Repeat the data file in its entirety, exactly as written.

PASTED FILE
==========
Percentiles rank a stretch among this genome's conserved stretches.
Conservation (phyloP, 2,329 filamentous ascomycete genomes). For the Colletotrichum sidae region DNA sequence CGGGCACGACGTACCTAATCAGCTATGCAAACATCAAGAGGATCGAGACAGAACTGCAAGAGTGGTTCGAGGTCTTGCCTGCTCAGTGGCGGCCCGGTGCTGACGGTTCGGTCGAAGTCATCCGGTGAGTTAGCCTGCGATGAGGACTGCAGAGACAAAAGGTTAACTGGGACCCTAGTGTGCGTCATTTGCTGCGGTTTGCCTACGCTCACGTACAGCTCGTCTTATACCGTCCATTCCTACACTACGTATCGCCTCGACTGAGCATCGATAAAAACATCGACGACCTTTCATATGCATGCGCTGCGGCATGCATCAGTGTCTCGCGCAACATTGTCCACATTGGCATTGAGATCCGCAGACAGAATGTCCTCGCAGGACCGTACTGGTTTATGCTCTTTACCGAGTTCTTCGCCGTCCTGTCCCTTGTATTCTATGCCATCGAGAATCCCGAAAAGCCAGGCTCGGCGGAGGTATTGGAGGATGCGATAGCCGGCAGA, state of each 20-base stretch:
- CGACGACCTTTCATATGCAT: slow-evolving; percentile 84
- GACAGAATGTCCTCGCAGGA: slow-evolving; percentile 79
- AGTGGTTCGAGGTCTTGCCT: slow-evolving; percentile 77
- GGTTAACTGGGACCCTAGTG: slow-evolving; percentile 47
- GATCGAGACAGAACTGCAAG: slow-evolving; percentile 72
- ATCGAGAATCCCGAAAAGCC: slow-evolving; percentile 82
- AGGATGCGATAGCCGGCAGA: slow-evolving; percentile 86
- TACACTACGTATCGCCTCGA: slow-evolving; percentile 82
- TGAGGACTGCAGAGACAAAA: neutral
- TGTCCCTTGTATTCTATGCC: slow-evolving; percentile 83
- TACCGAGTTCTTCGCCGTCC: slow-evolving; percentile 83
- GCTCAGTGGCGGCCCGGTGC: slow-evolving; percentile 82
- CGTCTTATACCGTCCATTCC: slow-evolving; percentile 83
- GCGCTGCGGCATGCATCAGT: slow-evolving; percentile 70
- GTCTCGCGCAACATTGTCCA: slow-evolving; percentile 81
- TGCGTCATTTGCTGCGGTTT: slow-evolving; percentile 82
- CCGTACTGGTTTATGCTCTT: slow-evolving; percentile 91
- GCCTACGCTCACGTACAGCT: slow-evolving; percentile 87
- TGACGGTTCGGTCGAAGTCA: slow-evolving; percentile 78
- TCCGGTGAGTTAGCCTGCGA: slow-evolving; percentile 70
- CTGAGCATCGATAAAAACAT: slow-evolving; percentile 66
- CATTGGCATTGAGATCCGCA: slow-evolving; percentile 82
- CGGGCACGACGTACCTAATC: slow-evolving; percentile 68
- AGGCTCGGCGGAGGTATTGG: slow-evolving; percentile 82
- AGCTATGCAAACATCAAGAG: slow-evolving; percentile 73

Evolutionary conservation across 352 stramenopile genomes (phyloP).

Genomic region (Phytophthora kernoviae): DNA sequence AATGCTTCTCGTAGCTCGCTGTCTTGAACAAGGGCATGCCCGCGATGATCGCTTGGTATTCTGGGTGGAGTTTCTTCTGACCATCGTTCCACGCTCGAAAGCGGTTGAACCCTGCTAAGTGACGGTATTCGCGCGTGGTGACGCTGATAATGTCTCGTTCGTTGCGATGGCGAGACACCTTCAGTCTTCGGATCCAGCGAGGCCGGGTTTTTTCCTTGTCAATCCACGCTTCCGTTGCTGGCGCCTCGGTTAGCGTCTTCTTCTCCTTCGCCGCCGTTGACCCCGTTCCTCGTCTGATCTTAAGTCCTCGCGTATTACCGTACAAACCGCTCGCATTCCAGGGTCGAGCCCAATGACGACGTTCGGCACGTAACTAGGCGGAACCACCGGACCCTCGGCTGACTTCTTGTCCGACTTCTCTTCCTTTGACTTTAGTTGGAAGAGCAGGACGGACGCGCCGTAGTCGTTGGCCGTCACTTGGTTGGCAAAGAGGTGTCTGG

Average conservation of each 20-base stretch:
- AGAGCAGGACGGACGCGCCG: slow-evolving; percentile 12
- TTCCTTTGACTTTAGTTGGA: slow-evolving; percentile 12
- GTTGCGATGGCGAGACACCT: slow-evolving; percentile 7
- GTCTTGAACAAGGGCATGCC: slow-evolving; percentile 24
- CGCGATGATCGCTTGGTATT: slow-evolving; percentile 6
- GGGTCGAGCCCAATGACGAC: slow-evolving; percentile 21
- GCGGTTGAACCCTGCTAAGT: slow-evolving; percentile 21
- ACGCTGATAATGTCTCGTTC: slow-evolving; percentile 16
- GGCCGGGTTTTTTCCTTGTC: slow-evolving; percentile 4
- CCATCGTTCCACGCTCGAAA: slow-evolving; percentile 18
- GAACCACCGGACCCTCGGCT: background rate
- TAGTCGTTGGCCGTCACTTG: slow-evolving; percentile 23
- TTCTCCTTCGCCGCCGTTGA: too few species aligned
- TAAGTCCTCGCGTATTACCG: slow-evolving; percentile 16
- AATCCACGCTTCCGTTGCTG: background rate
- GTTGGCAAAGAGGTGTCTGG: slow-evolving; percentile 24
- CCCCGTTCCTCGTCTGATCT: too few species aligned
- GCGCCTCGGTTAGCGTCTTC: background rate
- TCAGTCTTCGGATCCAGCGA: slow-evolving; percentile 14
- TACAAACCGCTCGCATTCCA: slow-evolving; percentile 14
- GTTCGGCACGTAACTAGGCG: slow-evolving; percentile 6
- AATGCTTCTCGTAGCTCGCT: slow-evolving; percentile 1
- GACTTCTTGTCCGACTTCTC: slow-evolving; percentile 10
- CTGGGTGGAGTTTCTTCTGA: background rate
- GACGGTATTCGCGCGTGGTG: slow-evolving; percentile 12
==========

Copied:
Percentiles rank a stretch among this genome's conserved stretches.
Conservation (phyloP, 2,329 filamentous ascomycete genomes). For the Colletotrichum sidae region DNA sequence CGGGCACGACGTACCTAATCAGCTATGCAAACATCAAGAGGATCGAGACAGAACTGCAAGAGTGGTTCGAGGTCTTGCCTGCTCAGTGGCGGCCCGGTGCTGACGGTTCGGTCGAAGTCATCCGGTGAGTTAGCCTGCGATGAGGACTGCAGAGACAAAAGGTTAACTGGGACCCTAGTGTGCGTCATTTGCTGCGGTTTGCCTACGCTCACGTACAGCTCGTCTTATACCGTCCATTCCTACACTACGTATCGCCTCGACTGAGCATCGATAAAAACATCGACGACCTTTCATATGCATGCGCTGCGGCATGCATCAGTGTCTCGCGCAACATTGTCCACATTGGCATTGAGATCCGCAGACAGAATGTCCTCGCAGGACCGTACTGGTTTATGCTCTTTACCGAGTTCTTCGCCGTCCTGTCCCTTGTATTCTATGCCATCGAGAATCCCGAAAAGCCAGGCTCGGCGGAGGTATTGGAGGATGCGATAGCCGGCAGA, state of each 20-base stretch:
- CGACGACCTTTCATATGCAT: slow-evolving; percentile 84
- GACAGAATGTCCTCGCAGGA: slow-evolving; percentile 79
- AGTGGTTCGAGGTCTTGCCT: slow-evolving; percentile 77
- GGTTAACTGGGACCCTAGTG: slow-evolving; percentile 47
- GATCGAGACAGAACTGCAAG: slow-evolving; percentile 72
- ATCGAGAATCCCGAAAAGCC: slow-evolving; percentile 82
- AGGATGCGATAGCCGGCAGA: slow-evolving; percentile 86
- TACACTACGTATCGCCTCGA: slow-evolving; percentile 82
- TGAGGACTGCAGAGACAAAA: neutral
- TGTCCCTTGTATTCTATGCC: slow-evolving; percentile 83
- TACCGAGTTCTTCGCCGTCC: slow-evolving; percentile 83
- GCTCAGTGGCGGCCCGGTGC: slow-evolving; percentile 82
- CGTCTTATACCGTCCATTCC: slow-evolving; percentile 83
- GCGCTGCGGCATGCATCAGT: slow-evolving; percentile 70
- GTCTCGCGCAACATTGTCCA: slow-evolving; percentile 81
- TGCGTCATTTGCTGCGGTTT: slow-evolving; percentile 82
- CCGTACTGGTTTATGCTCTT: slow-evolving; percentile 91
- GCCTACGCTCACGTACAGCT: slow-evolving; percentile 87
- TGACGGTTCGGTCGAAGTCA: slow-evolving; percentile 78
- TCCGGTGAGTTAGCCTGCGA: slow-evolving; percentile 70
- CTGAGCATCGATAAAAACAT: slow-evolving; percentile 66
- CATTGGCATTGAGATCCGCA: slow-evolving; percentile 82
- CGGGCACGACGTACCTAATC: slow-evolving; percentile 68
- AGGCTCGGCGGAGGTATTGG: slow-evolving; percentile 82
- AGCTATGCAAACATCAAGAG: slow-evolving; percentile 73

Evolutionary conservation across 352 stramenopile genomes (phyloP).

Genomic region (Phytophthora kernoviae): DNA sequence AATGCTTCTCGTAGCTCGCTGTCTTGAACAAGGGCATGCCCGCGATGATCGCTTGGTATTCTGGGTGGAGTTTCTTCTGACCATCGTTCCACGCTCGAAAGCGGTTGAACCCTGCTAAGTGACGGTATTCGCGCGTGGTGACGCTGATAATGTCTCGTTCGTTGCGATGGCGAGACACCTTCAGTCTTCGGATCCAGCGAGGCCGGGTTTTTTCCTTGTCAATCCACGCTTCCGTTGCTGGCGCCTCGGTTAGCGTCTTCTTCTCCTTCGCCGCCGTTGACCCCGTTCCTCGTCTGATCTTAAGTCCTCGCGTATTACCGTACAAACCGCTCGCATTCCAGGGTCGAGCCCAATGACGACGTTCGGCACGTAACTAGGCGGAACCACCGGACCCTCGGCTGACTTCTTGTCCGACTTCTCTTCCTTTGACTTTAGTTGGAAGAGCAGGACGGACGCGCCGTAGTCGTTGGCCGTCACTTGGTTGGCAAAGAGGTGTCTGG

Average conservation of each 20-base stretch:
- AGAGCAGGACGGACGCGCCG: slow-evolving; percentile 12
- TTCCTTTGACTTTAGTTGGA: slow-evolving; percentile 12
- GTTGCGATGGCGAGACACCT: slow-evolving; percentile 7
- GTCTTGAACAAGGGCATGCC: slow-evolving; percentile 24
- CGCGATGATCGCTTGGTATT: slow-evolving; percentile 6
- GGGTCGAGCCCAATGACGAC: slow-evolving; percentile 21
- GCGGTTGAACCCTGCTAAGT: slow-evolving; percentile 21
- ACGCTGATAATGTCTCGTTC: slow-evolving; percentile 16
- GGCCGGGTTTTTTCCTTGTC: slow-evolving; percentile 4
- CCATCGTTCCACGCTCGAAA: slow-evolving; percentile 18
- GAACCACCGGACCCTCGGCT: background rate
- TAGTCGTTGGCCGTCACTTG: slow-evolving; percentile 23
- TTCTCCTTCGCCGCCGTTGA: too few species aligned
- TAAGTCCTCGCGTATTACCG: slow-evolving; percentile 16
- AATCCACGCTTCCGTTGCTG: background rate
- GTTGGCAAAGAGGTGTCTGG: slow-evolving; percentile 24
- CCCCGTTCCTCGTCTGATCT: too few species aligned
- GCGCCTCGGTTAGCGTCTTC: background rate
- TCAGTCTTCGGATCCAGCGA: slow-evolving; percentile 14
- TACAAACCGCTCGCATTCCA: slow-evolving; percentile 14
- GTTCGGCACGTAACTAGGCG: slow-evolving; percentile 6
- AATGCTTCTCGTAGCTCGCT: slow-evolving; percentile 1
- GACTTCTTGTCCGACTTCTC: slow-evolving; percentile 10
- CTGGGTGGAGTTTCTTCTGA: background rate
- GACGGTATTCGCGCGTGGTG: slow-evolving; percentile 12